by Marion Nestle
Nov 16 2012

Chicago emulates New York’s public health policies? Not quite.

Chicago’s Mayor Rahm Emanuel is not exactly Michael Bloomberg when it comes to public health approaches to obesity and chronic disease prevention.

In October, he announced that he’d gotten Coca-Cola, PepsiCo, and Dr Pepper Snapple to agree to post calorie information on vending machines in Chicago government buildings (something that they will have to do anyway whenever the FDA ever gets around to issuing final rules for menu labeling).

At the same time, he announced a health competition between Chicago city workers and those in San Antonio with rewards paid by the American Beverage Association through a $5 million gift.  This partnership was widely interpreted as a ploy to stave off the kind of soda tax and cap initiatives proposed by the Bloomberg administration in New York City.

And now, in yet another deal with soda companies, Mayor Emanuel has accepted a $3 million grant from Coca-Cola to pay for a park district program “to fight obesity and diabetes by offering nutrition education as well as exercise classes run by armed forces veterans.”

If the idea of soda companies funding anti-obesity campaigns strikes you as ironic—don’t sodas have something to do with obesity in the first place?— you need to understand Mayor Emanuel’s point of view.

His stated philosophy is that it’s better “to give people personal responsibility and the information necessary to make the right choices about their health than it is to legislate their behavior.”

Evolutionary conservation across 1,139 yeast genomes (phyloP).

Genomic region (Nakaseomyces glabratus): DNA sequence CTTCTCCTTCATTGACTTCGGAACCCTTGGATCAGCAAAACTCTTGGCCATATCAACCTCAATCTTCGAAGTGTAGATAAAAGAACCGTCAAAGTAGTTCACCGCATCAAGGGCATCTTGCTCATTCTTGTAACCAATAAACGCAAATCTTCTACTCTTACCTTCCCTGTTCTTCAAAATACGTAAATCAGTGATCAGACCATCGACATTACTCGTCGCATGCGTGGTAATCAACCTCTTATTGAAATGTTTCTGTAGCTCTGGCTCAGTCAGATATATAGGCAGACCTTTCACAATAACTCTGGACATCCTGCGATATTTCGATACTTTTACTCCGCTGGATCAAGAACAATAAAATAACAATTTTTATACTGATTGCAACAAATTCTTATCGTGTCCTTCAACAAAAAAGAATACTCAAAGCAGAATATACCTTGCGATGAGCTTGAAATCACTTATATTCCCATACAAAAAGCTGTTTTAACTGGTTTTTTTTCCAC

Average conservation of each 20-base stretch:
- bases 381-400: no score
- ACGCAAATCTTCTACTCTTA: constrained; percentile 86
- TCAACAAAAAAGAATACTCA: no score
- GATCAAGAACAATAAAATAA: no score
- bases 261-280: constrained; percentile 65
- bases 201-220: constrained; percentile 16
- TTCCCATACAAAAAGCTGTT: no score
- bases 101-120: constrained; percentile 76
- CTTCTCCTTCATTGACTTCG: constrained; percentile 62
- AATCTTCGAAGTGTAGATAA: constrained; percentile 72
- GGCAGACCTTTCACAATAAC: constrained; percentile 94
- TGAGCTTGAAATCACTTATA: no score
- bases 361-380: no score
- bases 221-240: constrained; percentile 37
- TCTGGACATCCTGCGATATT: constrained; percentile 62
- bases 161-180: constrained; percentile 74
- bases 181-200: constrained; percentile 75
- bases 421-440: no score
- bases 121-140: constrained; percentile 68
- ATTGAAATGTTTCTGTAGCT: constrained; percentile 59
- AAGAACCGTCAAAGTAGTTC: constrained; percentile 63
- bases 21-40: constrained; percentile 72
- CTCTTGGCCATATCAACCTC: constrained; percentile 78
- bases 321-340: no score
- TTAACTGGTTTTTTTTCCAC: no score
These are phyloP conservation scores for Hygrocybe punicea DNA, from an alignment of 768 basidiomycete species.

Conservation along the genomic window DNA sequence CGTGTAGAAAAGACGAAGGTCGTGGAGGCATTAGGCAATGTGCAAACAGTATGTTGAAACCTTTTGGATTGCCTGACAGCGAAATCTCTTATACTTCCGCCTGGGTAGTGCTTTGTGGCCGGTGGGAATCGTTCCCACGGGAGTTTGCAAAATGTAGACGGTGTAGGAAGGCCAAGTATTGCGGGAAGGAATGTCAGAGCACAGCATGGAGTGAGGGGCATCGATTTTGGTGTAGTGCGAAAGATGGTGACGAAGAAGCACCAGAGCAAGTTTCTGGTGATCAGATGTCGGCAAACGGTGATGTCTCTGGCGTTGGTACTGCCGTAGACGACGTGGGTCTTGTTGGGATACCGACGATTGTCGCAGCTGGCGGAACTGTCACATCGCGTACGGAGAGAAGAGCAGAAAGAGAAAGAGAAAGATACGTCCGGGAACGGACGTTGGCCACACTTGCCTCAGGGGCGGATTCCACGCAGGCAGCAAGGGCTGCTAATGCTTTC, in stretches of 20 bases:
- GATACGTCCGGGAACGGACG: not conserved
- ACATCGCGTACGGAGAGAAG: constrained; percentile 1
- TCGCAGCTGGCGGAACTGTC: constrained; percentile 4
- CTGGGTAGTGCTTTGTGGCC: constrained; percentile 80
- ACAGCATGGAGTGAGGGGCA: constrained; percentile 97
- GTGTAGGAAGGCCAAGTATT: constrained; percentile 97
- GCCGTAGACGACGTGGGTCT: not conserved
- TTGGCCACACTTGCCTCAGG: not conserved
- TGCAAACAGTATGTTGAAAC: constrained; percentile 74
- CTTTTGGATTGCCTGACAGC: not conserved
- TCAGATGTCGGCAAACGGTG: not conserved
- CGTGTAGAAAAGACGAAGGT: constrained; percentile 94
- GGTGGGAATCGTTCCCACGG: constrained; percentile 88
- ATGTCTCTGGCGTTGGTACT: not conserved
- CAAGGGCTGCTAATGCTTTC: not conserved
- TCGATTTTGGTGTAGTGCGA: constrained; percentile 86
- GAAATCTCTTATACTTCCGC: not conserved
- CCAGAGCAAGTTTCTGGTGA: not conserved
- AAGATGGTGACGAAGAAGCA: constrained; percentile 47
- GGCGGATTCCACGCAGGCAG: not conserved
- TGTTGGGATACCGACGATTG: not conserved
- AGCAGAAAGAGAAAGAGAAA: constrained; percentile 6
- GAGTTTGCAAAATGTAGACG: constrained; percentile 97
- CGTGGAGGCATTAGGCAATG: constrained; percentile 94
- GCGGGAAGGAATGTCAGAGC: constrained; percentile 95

Maybe so, but when faced with today’s “eat more” food environment, personal responsibility doesn’t stand a chance.

But wait: Isn’t Chicago making an important environmental change?  Its public schools are banning energy drinks.

Well, almost.

The new policy sets nutrition standards for all vending machine food and a la carte items sold in cafeterias and excludes energy drinks—with one exception: Gatorade, a PepsiCo product, “can only be used after students have engaged in a school sports activity.”

Are public health partnerships with soda companies a good idea?  The money is nice and undoubtedly badly needed, but worth the price?  Mayor Emanuel thinks so.

I’m dubious.

  • I guess I’m torn on this one. On one hand, you have a company providing much-needed funds for healthy lifestyle initiatives. On the other hand, said company develops a product that’s a major contributor to the obesity epidemic.

    Seems like a well-crafted marketing ploy to me by Coke, as you alluded to Marion.

  • Alexandra

    I wonder how Mayor Emmanuel feels about other areas of health and legislated behavior? For example, is he for the legalization of marijuana?

  • Elle

    Is it also better “to give people personal responsibility and the information necessary to make the right choices… than it is to legislate their behavior”…When they are driving? When someone craves other people’s property?

  • RahmRahm

    Rahm believes in personal responsibility alright! He believes he is personally responsible for giving Coca-Cola the PR opportunity of a lifetime.

    If he truly believes that Chicagoans need more physical fitness in parks, he should fight for that in city budget negotiations. We are talking about a city with a budget greater than $8 billion (, and he’s busy doing a $3 million funded-by-the-root-cause-of-the-problem photo op. Sure the Obama campaign enlisted him to raise big $$$ for their super PAC, but is kowtowing to purveyors of health-reductive products really what he thinks people the people of Chicago elected him to do?

  • Anthro